XML generation

Discussion in 'XML' started by Peter Laman, May 5, 2008.

  1. Peter Laman

    Peter Laman Guest

    The XML DOM implementation extends the XML document object with an
    "XML" property to retrieve the textual form of the document. This
    causes my javascript code not to work with Firefox, because the XML
    DOM standard doesn't have that property. But how else can I get the
    XML doc's text?
    Peter Laman, May 5, 2008
    #1
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  2. Peter Laman wrote:
    > The XML DOM implementation extends the XML document object with an
    > "XML" property to retrieve the textual form of the document. This
    > causes my javascript code not to work with Firefox, because the XML
    > DOM standard doesn't have that property. But how else can I get the
    > XML doc's text?


    I am not sure I understand what you are asking about. If you use the
    xmlNode.xml property with MSXML in IE then the equivalent with Mozilla is
    new XMLSerializer().serializeToString(xmlNode)

    --

    Martin Honnen
    http://JavaScript.FAQTs.com/
    Martin Honnen, May 5, 2008
    #2
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  3. Peter Laman wrote:
    > But how else can I get the XML doc's text?


    Why do you think you need the document's text representation? Why can't
    you retrieve the information you need from the DOM?
    Joseph J. Kesselman, May 5, 2008
    #3
  4. I should say that, if you do need to generate XML source (probably not
    true in browser code, but may be true in the server or standalone apps):
    DOM Level 3 and later has an optional load/save module. If you don't
    have that available you may be able to put the DOM through an XSLT
    stylesheet or JAXP serializer. Check the documentation for your
    environment to see what's available, or load up one of the available
    libraries.

    But the right place to begin is with the problem you're trying to solve.
    If you're working with a DOM in a brower, it would be somewhat unusual
    for you to need to see the XML via anything but the browser's "view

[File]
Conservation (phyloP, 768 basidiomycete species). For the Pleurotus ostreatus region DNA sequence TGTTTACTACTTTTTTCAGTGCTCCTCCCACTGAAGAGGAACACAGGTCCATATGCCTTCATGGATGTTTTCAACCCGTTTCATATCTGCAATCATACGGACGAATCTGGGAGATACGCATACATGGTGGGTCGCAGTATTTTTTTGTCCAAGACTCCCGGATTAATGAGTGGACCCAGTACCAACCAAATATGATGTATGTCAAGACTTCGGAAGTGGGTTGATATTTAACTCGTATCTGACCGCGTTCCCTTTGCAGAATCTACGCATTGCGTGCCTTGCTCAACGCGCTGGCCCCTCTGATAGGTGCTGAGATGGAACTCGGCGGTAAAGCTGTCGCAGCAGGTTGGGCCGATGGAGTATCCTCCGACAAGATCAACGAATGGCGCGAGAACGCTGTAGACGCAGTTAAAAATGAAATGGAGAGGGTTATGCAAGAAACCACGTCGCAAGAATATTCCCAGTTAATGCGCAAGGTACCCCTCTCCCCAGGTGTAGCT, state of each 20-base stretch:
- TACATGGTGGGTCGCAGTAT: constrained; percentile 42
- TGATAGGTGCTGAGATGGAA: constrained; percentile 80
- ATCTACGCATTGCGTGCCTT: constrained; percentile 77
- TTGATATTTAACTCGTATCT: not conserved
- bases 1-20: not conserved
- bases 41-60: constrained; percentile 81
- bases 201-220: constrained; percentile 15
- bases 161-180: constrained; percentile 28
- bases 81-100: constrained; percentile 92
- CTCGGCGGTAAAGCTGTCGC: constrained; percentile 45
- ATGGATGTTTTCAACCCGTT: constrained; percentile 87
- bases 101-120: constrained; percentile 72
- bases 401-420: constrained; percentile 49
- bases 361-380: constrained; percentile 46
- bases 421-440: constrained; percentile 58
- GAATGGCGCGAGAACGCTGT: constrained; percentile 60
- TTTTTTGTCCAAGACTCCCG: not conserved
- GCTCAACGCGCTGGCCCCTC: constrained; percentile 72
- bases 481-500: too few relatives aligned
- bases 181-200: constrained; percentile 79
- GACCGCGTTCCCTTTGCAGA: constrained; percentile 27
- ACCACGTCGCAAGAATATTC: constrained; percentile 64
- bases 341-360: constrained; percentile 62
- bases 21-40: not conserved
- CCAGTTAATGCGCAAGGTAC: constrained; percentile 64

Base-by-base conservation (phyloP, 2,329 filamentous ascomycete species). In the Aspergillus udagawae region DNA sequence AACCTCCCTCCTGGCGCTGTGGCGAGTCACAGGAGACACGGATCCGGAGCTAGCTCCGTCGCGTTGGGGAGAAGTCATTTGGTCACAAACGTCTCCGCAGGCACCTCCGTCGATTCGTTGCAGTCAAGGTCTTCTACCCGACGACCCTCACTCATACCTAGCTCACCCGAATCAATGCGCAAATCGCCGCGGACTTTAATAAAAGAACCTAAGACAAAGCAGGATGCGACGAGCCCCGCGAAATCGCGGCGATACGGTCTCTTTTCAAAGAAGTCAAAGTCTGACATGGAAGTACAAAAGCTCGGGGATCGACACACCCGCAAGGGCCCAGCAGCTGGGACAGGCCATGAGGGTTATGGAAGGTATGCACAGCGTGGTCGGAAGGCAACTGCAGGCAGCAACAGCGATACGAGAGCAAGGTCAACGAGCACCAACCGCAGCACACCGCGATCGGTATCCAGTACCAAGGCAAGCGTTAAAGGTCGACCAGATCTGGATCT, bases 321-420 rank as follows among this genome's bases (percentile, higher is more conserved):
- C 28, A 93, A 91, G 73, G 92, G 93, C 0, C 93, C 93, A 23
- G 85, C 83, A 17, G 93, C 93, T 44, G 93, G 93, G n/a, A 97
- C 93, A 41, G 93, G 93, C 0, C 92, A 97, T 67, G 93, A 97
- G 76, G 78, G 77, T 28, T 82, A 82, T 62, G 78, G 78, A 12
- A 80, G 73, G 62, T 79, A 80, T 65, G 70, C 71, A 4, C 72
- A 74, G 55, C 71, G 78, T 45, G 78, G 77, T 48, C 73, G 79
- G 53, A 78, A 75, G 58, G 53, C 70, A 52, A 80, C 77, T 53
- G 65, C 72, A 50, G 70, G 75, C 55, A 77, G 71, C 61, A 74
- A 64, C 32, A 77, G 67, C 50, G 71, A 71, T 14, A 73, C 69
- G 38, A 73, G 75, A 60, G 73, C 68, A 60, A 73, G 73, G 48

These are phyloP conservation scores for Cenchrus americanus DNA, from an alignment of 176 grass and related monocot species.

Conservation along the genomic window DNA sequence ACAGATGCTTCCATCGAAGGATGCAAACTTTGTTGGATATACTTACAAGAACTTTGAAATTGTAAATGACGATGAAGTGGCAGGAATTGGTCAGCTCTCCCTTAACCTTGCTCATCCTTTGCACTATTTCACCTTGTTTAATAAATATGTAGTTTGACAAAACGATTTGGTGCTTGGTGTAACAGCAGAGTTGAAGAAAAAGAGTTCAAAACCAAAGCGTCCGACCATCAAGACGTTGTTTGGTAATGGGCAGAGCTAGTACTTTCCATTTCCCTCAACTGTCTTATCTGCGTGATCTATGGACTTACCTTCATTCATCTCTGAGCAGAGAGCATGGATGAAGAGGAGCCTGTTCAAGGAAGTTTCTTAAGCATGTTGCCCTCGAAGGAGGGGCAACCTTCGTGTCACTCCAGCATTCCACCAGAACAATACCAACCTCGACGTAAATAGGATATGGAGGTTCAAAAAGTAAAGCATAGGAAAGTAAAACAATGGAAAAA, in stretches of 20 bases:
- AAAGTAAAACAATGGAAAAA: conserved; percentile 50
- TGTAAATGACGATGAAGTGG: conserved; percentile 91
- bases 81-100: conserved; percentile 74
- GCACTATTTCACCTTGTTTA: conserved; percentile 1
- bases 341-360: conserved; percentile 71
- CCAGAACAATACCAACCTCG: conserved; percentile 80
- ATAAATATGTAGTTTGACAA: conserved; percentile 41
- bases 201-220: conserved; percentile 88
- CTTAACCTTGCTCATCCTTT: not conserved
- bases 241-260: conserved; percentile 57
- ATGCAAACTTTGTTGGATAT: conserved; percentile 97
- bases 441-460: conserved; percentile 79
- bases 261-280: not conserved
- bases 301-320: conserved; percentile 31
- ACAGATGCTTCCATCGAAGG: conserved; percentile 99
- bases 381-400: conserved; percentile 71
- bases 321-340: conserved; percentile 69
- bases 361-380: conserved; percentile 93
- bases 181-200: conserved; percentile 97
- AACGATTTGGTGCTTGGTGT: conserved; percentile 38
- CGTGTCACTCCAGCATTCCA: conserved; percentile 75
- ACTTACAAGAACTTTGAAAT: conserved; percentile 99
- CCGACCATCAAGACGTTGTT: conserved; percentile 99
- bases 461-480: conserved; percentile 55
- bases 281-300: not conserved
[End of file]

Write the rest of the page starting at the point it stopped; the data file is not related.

source" or by looking at the source file some other way... except
    possibly as a debugging aid.
    Joseph J. Kesselman, May 5, 2008
    #4
  5. Peter Laman

    Peter Laman Guest

    On May 5, 9:38 pm, "Joseph J. Kesselman" <>
    wrote:
    > I should say that, if you do need to generate XML source (probably not
    > true in browser code, but may be true in the server or standalone apps):
    > DOM Level 3 and later has an optional load/save module. If you don't
    > have that available you may be able to put the DOM through an XSLT
    > stylesheet or JAXP serializer. Check the documentation for your
    > environment to see what's available, or load up one of the available
    > libraries.
    >
    > But the right place to begin is with the problem you're trying to solve.
    > If you're working with a DOM in a brower, it would be somewhat unusual
    > for you to need to see the XML via anything but the browser's "view
    > source" or by looking at the source file some other way... except
    > possibly as a debugging aid.


    What I'm trying to do is to have the user edit a table's content which
    comes from the server in XML format. The scripts parses the XML string
    into DOM and manipulates the DOM as the user edits its content. The
    aim is to minimize interaction with the server. So all the editing is
    done locally using JavaScript. If the user confirms the edits made, I
    want to post the changed XML code to the server and for that I want to
    generate the XML text from the DOM document.
    Peter Laman, May 6, 2008
    #5
  6. Peter Laman

    Peter Laman Guest

    On May 5, 5:20 pm, Martin Honnen <> wrote:
    > Peter Laman wrote:
    > > The XML DOM implementation extends the XML document object with an
    > > "XML" property to retrieve the textual form of the document. This
    > > causes my javascript code not to work with Firefox, because the XML
    > > DOM standard doesn't have that property. But how else can I get the
    > > XML doc's text?

    >
    > I am not sure I understand what you are asking about. If you use the
    > xmlNode.xml property with MSXML in IE then the equivalent with Mozilla is
    > new XMLSerializer().serializeToString(xmlNode)
    >
    > --
    >
    > Martin Honnen
    > http://JavaScript.FAQTs.com/


    Thanks Martin, that does the trick!
    Peter Laman, May 6, 2008
    #6
  7. Ah. OK, that's reasonable.
    Joseph J. Kesselman, May 6, 2008
    #7
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